Basic Instincts: Prince Harry and the Incredible Lightness of Being

By Michael Willard

Will Prince Harry somehow, someway be dragooned back under the Royal tent or will he, the missus and little Archie escape suffocation in the magical kingdom of a flawed Camelot?

I don’t give a damn, though we and the world are fairly curious, and the old dame, the New York Times, proclaimed that the couple “electrified the world” with their soft abdication.

Their decision will not impact my universe any more than who wins a Super Bowl or whether Brad and Jen get back together; or, for that matter, what Gwyneth wore on the Red Carpet at the Golden Globes.

In terms of importance — even for the British — Harry’s purposeful meanderings have less significance than a single confetti-fib among 10,000 plus uttered and tweeted by the dim bulb in the White House.

As for consequences, presidential miscues are epic while royal waywardness — given the track record — represents business as usual. Think Prince Andrew and the dynamics around the late Princess Di.

The burning issue of Harry and Meghan’s semi-escape is momentary white noise while we deal with the real horrors of the day. My God folks, America assassinated the №2 man in a nation of 50 million.

The result — and I am not suggesting a cause and effect or even that the murder wasn’t justified — was a Ukrainian passenger plane blasted from the night sky over Tehran, Iran with 176 souls aboard.

It is being chalked up sadly by many as the by-product of the “fog of war”. Oh, how I am tired of hearing that clap-trap cliche, a cop-out every time diplomacy is kicked to the curbside.

At roughly this same snapshot in history, Australia was an inferno of flames, earthquakes were shaking up Puerto Rico something awful, and the US President was in the Senate dock after impeachment.

It’s dystopian and confusing how catastrophic events seem to have the half-life of the Monarch butterflies while the trivia — such as Harry’s rebellion — lingers long after the final credits and into the sequels.

It’s a certainty we will be gabbing about Prince Harry — who, by the way, I admire for his audacity of independence — until he takes on the tottering appearance of his grandfather, Prince Philip, who is 98.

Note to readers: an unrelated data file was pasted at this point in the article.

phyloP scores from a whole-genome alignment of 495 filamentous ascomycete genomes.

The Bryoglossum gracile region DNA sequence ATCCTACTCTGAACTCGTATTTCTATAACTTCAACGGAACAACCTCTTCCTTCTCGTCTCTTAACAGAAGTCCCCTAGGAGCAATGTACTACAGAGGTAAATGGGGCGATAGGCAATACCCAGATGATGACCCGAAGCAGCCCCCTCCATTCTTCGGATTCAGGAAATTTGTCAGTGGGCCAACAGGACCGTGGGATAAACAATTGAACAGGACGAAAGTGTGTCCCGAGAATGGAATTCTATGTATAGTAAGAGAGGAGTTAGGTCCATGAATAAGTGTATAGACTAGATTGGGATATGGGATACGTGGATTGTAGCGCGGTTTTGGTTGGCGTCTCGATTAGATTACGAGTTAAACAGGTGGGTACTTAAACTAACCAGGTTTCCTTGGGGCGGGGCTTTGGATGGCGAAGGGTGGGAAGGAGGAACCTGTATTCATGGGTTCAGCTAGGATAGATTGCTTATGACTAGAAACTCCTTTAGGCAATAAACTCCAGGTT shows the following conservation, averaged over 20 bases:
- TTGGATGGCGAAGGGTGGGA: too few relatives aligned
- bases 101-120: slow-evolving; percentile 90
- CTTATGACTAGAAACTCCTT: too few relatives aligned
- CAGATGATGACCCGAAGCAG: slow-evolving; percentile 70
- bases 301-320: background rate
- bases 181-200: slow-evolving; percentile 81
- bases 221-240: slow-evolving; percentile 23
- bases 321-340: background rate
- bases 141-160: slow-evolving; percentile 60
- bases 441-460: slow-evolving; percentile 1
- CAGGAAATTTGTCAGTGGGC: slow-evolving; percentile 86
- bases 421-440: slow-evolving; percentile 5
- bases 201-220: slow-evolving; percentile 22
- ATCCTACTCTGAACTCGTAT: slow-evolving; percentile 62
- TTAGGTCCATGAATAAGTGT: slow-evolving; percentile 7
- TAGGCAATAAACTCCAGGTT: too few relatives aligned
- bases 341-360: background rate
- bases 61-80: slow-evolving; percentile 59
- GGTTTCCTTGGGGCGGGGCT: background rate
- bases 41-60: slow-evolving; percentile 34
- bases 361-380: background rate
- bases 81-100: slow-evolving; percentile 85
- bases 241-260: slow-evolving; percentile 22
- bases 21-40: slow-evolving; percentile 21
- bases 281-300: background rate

In the 24-hour, moment to moment news coverage of today, the monumental lasts a minute, while the trivial becomes triumphant, and is disguised breathlessly as BREAKING NEWS. It beguiles us all.

I interrupt this column for a quiz: Who remembers Malaysia Flight 17 and why it didn’t make it from Amsterdam to Kuala Lumpur on July 17, 2014, with nearly 300 souls aboard?

Answer: Russian surrogates and Russian missiles shot it out of the sky over Ukraine’s Eastern territory.

This particular news item held our attention for a millisecond. It would be a real stumper for a Jeopardy show question.

Unlike Iran, the Kremlin didn’t come forward within days to say, “Oops, our fault, so sorry.” Quite the contrary, despite an Everest-sized pile of evidence against them, the Russians denied culpability.

At the time, the Kremlin tossed out fantasy scenarios that were a mixture of the Twilight Zone and a Stephen King yarn. In the end, they mostly just stonewalled until the disaster faded from memory.

Vladimir Putin skated on this and other outrages and smiled. It is doubtful the families of the victims — mostly Dutch — have ceased mourning nearly six years later.

As for Prince Harry, your bride is lovely. Young Archie appears healthy, and the world is your royal oyster.

Flee as best you might from the horrors of a healthy taxpayer-funded allowance, airy palaces and the heavy duty of being a ribbon cutter at official royal ceremonies,

You go, guy.

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